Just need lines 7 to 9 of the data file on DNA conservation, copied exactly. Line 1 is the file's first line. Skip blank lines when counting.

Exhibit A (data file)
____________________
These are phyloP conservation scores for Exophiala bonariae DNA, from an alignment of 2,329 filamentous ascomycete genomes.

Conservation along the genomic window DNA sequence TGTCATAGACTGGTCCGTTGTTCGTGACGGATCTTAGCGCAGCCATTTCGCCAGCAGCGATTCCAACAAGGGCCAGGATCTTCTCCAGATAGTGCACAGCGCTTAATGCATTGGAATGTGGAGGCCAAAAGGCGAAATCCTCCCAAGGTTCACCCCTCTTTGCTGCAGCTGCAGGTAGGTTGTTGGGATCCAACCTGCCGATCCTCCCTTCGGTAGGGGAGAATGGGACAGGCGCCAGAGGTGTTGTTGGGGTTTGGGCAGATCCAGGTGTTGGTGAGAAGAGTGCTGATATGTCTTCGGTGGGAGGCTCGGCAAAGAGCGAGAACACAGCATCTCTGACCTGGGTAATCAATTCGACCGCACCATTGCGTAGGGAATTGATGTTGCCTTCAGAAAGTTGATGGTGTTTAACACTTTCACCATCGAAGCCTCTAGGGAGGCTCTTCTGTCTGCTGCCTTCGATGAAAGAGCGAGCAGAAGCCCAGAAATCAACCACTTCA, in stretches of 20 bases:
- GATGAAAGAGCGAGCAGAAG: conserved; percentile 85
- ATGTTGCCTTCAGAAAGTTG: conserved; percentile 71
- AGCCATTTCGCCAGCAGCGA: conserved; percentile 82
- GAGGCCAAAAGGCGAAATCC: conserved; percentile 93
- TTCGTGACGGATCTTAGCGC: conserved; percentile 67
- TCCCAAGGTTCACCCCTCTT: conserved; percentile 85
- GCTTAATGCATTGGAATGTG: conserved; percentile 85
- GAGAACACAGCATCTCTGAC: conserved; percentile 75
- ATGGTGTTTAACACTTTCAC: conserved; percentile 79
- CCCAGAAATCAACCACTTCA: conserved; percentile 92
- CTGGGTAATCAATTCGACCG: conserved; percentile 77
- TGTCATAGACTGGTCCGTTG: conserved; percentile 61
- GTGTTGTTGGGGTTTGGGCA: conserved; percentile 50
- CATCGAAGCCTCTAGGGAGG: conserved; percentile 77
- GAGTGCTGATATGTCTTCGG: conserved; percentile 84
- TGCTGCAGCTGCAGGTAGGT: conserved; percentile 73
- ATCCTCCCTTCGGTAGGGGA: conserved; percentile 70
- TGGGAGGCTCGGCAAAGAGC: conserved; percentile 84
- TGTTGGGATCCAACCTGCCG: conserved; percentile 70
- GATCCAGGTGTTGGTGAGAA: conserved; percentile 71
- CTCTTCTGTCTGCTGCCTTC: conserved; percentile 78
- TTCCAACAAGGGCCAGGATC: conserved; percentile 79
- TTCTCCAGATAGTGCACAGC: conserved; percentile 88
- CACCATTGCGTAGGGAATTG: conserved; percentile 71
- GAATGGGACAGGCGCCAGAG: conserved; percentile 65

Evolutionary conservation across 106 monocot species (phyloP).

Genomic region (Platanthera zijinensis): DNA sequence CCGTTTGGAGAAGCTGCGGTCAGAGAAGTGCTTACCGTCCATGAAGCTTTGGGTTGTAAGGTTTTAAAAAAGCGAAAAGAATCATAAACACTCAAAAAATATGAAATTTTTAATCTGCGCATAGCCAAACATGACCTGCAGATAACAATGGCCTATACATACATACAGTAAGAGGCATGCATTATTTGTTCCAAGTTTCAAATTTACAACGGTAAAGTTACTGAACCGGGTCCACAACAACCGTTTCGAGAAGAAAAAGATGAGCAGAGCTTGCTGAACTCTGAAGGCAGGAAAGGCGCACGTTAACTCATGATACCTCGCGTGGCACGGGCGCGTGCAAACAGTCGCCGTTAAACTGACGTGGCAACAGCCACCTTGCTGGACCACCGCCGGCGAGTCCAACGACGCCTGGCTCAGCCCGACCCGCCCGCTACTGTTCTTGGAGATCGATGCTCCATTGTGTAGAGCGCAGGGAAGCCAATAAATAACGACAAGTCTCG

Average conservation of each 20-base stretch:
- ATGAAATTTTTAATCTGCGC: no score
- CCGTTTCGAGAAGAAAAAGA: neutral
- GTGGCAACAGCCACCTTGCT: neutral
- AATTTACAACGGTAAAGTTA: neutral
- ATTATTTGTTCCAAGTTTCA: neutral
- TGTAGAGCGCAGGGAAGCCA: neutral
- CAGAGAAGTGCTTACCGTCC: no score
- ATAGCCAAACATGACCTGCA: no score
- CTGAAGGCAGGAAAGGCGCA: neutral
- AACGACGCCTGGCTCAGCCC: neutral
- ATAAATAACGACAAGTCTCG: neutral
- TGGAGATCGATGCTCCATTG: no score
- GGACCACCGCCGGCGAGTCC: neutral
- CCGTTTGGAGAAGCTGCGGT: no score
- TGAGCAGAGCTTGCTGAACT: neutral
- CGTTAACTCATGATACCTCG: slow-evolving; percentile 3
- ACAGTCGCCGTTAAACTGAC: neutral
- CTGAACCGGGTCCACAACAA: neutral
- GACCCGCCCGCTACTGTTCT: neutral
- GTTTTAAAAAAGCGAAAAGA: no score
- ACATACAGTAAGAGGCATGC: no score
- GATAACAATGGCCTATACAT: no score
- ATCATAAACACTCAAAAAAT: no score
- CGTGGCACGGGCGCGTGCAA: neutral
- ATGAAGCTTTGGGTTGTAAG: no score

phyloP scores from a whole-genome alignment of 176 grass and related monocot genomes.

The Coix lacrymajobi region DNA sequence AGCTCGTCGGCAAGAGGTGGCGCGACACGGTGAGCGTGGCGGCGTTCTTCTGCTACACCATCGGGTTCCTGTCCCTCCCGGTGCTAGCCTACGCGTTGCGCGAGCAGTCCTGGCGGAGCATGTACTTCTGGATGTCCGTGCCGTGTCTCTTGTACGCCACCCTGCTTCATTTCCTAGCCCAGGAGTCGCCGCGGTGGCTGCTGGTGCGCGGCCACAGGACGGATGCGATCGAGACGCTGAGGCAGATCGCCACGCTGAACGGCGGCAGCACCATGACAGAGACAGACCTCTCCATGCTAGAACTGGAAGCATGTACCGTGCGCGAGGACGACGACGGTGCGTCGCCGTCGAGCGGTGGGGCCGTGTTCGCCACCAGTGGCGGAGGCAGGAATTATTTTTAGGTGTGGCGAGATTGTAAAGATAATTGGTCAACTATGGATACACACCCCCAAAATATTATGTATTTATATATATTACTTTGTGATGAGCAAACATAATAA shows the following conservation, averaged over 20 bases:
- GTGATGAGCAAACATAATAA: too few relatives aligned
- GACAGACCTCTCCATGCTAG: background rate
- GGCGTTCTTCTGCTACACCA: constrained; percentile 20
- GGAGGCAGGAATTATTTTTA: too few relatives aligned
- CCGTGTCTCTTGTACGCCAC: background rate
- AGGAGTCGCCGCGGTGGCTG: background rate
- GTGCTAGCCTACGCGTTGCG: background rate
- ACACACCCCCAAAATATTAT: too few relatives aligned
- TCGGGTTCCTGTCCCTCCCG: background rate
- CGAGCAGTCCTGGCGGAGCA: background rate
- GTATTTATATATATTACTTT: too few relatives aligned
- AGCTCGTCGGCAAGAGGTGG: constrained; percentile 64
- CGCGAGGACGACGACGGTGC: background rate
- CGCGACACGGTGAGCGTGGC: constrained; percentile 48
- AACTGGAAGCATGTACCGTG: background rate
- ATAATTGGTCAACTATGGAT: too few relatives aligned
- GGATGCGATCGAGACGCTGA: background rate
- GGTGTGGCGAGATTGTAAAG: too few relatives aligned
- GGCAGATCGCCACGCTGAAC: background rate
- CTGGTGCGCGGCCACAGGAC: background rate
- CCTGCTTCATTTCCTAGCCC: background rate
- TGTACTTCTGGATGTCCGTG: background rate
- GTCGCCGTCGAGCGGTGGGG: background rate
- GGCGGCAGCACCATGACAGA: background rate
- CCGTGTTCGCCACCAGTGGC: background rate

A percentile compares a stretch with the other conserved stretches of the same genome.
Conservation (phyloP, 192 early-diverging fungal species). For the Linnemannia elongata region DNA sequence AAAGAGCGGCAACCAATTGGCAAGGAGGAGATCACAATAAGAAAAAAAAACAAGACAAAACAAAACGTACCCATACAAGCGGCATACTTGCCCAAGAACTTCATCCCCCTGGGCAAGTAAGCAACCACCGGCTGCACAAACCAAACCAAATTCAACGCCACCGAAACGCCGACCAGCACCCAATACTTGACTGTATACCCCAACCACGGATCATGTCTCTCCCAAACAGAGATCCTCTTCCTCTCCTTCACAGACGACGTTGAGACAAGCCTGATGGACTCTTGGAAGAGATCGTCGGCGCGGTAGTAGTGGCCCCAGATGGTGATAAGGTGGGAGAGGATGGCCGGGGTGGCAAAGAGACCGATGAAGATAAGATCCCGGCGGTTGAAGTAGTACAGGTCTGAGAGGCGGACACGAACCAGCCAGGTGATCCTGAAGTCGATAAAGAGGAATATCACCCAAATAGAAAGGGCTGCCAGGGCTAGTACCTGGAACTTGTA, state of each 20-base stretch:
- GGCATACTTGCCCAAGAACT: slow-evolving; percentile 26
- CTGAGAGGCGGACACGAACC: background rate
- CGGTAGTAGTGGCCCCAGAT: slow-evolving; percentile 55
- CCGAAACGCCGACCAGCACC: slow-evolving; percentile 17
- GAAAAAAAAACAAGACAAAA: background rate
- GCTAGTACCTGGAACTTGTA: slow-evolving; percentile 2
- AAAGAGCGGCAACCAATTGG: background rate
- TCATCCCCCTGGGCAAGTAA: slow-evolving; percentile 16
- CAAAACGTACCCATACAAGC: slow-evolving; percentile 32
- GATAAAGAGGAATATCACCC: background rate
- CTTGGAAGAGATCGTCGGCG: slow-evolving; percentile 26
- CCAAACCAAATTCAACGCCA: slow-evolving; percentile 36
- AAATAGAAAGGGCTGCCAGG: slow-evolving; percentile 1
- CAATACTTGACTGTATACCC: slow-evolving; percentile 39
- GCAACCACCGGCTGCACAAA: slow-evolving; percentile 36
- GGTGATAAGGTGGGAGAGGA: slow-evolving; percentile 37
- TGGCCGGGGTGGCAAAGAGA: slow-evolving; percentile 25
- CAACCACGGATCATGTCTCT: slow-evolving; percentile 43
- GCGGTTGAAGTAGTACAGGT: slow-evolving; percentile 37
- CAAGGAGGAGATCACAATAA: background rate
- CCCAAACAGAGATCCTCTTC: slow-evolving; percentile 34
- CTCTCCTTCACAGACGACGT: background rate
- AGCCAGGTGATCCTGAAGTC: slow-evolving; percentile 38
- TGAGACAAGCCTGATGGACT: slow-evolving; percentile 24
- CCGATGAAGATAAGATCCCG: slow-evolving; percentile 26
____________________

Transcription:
- TTCGTGACGGATCTTAGCGC: conserved; percentile 67
- TCCCAAGGTTCACCCCTCTT: conserved; percentile 85
- GCTTAATGCATTGGAATGTG: conserved; percentile 85